Robinson, "Oriental armour" has a drawing of a Korean example, late 16th century (the same helmet is probably on plate 34 in Boots's paper, J. L. Boots, Korean weapons and armor, Transactions of the Korea Branch of the Royal Asiatic Society 23(2), 1-37 (1934). There are also Ming examples from the time; a google images search for "wanli helmet" will bring up such a helmet (and associated armour) that supposedly belonged to the Ming Emperor Wanli.

The Japanese took back quite a bit of loot from Hideyoshi's Korean war, and in the early-mid 20th century, there was probably more Korean armour in Japan than in Korea. So if the helmet is old, it could be Korean or MIng from the late 16th century, part of this loot. If not old, it could be a copy of such.

I don't know if the Manchus/Qing used these helmets; the only examples I've seen pictures of are Ming or Ming-era Korean.
Here are some more pictures http://www.japanauctioncenter.com/view2.php?s...d102584872 Timo, your right, the Japanese did a great job when it came to preserving their historic artifacts, up until now.....it seems that there is a constant flow of items coming from Japan, it cant last forever.
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Daniel Sullivan




Location: California
Joined: 02 Apr 2004
Likes: 11 pages

Posts: 211

PostPosted: Sun 07 Mar, 2010 6:41 pm    Post subject: Strange Helmet         Reply with quote

Really like to see this sort of item pop up.

Tend to think it is Korean as I have two helmets from that era. One is very close to fig. 7, page 329, Stone and is extremely heavy, about 3/8 of inch or more in thickness and had been redone to a Japanese style. The shikoro is long gone, but a few traces of the fastening remain in about a dozen paired holes.

The other, not modified in any way, is about 2/3 the weight of the first has and the top is an exact match for the one Eric posted. However, the sides slope about 60 degrees to the base and it does not have a chapel type rim, rather a small, but stout visor like projection in front (similar to fig 74 page 57, Stone). Also a series of over 30 holes around the base for hanging some sort of protection. Thought for many years it might be from Nepal or Tibet, but finally threw in the towel and paid for an appraisal.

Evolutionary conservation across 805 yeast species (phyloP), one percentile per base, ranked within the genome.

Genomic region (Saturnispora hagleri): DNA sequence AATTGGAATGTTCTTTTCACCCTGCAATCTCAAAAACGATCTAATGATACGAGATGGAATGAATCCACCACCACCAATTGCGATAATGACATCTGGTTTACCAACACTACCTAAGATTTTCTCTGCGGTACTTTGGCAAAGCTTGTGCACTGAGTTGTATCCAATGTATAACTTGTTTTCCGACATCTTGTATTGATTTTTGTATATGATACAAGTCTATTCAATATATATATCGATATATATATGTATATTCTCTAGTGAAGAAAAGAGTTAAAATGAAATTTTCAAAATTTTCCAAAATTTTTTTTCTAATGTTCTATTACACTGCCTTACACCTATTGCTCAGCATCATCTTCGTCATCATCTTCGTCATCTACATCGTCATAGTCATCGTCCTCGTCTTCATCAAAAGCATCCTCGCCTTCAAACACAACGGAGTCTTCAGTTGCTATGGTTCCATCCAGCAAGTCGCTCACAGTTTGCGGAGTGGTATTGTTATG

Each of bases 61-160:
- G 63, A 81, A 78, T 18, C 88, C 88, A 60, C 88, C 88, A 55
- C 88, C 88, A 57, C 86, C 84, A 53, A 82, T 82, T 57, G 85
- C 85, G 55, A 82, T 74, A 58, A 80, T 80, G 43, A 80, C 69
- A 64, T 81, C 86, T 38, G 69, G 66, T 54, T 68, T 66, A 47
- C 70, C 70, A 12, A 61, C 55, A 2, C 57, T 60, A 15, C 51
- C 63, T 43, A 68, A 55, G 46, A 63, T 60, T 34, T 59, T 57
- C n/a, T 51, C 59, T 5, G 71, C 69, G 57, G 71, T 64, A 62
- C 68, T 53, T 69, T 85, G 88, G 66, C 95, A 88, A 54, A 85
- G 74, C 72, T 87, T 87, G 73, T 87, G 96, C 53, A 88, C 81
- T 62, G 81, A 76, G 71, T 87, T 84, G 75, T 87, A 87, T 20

Regards,
Dan
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Eric S




Location: new orleans
Joined: 22 Nov 2009
Reading list: 8 books

Posts: 805

PostPosted: Sun 07 Mar, 2010 8:06 pm    Post subject: Re: Strange Helmet         Reply with quote

Daniel Sullivan wrote:
Really like to see this sort of item pop up.

Tend to think it is Korean as I have two helmets from that era. One is very close to fig. 7, page 329, Stone and is extremely heavy, about 3/8 of inch or more in thickness and had been redone to a Japanese style. The shikoro is long gone, but a few traces of the fastening remain in about a dozen paired holes.

The other, not modified in any way, is about 2/3 the weight of the first has and the top is an exact match for the one Eric posted. However, the sides slope about 60 degrees to the base and it does not have a chapel type rim, rather a small, but stout visor like projection in front (similar to fig 74 page 57, Stone). Also a series of over 30 holes around the base for hanging some sort of protection. Thought for many years it might be from Nepal or Tibet, but finally threw in the towel and paid for an appraisal.

Regards,
Dan
Dan, Korean armor of any kind is rare, do you have any pictures? I would love to see them.
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Daniel Sullivan




Location: California
Joined: 02 Apr 2004
Likes: 11 pages

Posts: 211

PostPosted: Mon 08 Mar, 2010 11:52 am    Post subject: Strange Helmet         Reply with quote

Unfortunately I have not dragged my duff into the 21st century, still cling to my Canon AE1. rely on a friend with a scanner when the need arises. Wiil have to dig a bit to find what I have.

Have liquidated the majority of my Asian collection, but have a few bits left. A few years ago I sold my last suit of Japanese armor (Myochin) to a gentleman in Iwakuni Japan. Hope he is enjoying a product of his homeland as muich as i am enojoying a product of Germany!

Cheers,
Dan
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Eric S




Location: new orleans
Joined: 22 Nov 2009
Reading list: 8 books

Posts: 805

PostPosted: Tue 09 Mar, 2010 3:26 pm    Post subject: Re: Strange Helmet         Reply with quote

Daniel Sullivan wrote:
Unfortunately I have not dragged my duff into the 21st century, still cling to my Canon AE1. rely on a friend with a scanner when the need arises. Wiil have to dig a bit to find what I have.

Have liquidated the majority of my Asian collection, but have a few bits left. A few years ago I sold my last suit of Japanese armor (Myochin) to a gentleman in Iwakuni Japan. Hope he is enjoying a product of his homeland as muich as i am enojoying a product of Germany!

Cheers,
Dan
Dan, you are the only person I have heard of who has sold an armor to someone in Japan, usually its the other way around, the Japanese seem to want to drain the country of every historical item they can, that gave me a laugh Wink I finally broke down and got a digital camera with a storage card, I cant believe I waited so long! They are great..plus no more film.